Shortly after, Mestizos fleeing from the Caste War of Yucatan, modern day Mexico, arrived at the northern regions of Belize. They originally arrived in Belize in 1847 when over 70,000 Maya revolted against the 20,000 Spanish throughout the Yucatan. The survivors fled over the border into British territory. Additionally, many refugees of the Caste War eventually reached western Belize by way of Peten, Guatemala, establishing communities in Benque Viejo del Carmen, San Ignacio, and San Jose Succotz. This is considered the first of two major migratory influxes to Belize.
Another major group to settle in Belize during its early history was from the East Indies. The first group of East Indians arrived in the West Indies in 1838 as indentured servants, to fill a gap in the labor force created by the abolition of slavery. Indentured workers were encouraged to come to the Caribbean to work, under a signed contract, for about five years; after which time they were free to return to India, or remain in the Caribbean as laborers on their own terms. Statistics show that between 1844 and 1917, over 41,000 East Indians were indentured to work in British colonies in the Caribbean. The East Indians that came to Belize again in the 1880s were from Jamaica, and and worked mainly on the sugar estates established by wealthy Americans who had settled in the Toledo District after fleeing the Civil War in the United States.
Two other important groups are the Chinese and the Mennonites. In 1865, 480 Chinese immigrants were brought to Belize as indentured laborers. Over the years they continued to migrate to Belize, most of them coming from the Kwangtung Province of Southern China. While they comprise less than one percent of the population, they have contributed significantly to the country’s economy. In 1958, some 3,500 Canadian Mennonites arrived in Belize. Now comprising 3.8 percent of Belize’s population, they have their own schools, churches, and financial institutions in various communities throughout the upper reaches of the Belize River.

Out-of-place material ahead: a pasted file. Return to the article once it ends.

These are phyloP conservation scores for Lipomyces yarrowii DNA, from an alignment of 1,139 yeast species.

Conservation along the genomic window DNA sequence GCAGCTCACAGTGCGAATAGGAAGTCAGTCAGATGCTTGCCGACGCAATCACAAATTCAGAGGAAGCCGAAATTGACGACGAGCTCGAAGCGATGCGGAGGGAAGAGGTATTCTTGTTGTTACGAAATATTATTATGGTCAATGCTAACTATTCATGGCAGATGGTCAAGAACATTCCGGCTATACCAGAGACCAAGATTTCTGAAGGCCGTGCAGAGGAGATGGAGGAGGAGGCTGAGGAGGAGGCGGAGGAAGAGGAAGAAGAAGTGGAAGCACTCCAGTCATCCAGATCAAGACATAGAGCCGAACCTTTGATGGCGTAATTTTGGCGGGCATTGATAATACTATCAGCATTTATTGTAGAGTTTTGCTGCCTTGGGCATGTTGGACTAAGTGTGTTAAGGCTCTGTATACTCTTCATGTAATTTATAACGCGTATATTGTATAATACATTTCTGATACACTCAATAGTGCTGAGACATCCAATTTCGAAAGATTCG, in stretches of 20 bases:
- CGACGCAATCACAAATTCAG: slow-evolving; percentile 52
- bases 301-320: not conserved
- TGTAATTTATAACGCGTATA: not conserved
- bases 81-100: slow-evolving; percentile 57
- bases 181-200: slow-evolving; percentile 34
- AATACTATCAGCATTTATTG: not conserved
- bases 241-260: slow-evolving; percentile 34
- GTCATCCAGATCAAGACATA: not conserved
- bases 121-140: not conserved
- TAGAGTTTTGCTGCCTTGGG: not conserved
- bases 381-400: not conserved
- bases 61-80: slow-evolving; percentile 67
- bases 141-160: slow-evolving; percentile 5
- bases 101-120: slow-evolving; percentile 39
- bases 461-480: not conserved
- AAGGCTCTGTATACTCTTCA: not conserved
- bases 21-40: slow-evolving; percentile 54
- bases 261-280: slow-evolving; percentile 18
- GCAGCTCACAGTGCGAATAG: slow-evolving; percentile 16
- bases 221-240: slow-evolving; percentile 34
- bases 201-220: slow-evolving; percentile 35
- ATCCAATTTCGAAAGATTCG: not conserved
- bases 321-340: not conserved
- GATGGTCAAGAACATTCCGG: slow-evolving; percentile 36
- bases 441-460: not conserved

A large part of immigrants who came to Belize were integrated into its monoculture economies. As occurred elsewhere in the Caribbean, over the centuries the colony's administrators had based its economy on a succession of single raw commodities; logwood in the 1600s and 1700s and mahogany in the 1800s. When the supply of accessible timber dwindled and logging became too unprofitable half way through the 20th century, the country's economy shifted to cane sugar as the principal export and later diversified into cultivation of citrus, bananas, seafood, and apparel. Also important is the country’s booming tourism economy. However, a small work force, limited capital and an export economy bound to price fluctuations in the international market have made it difficult for the economy to accommodate many Belizeans seeking work. Many have chosen emigration in response to these adverse conditions.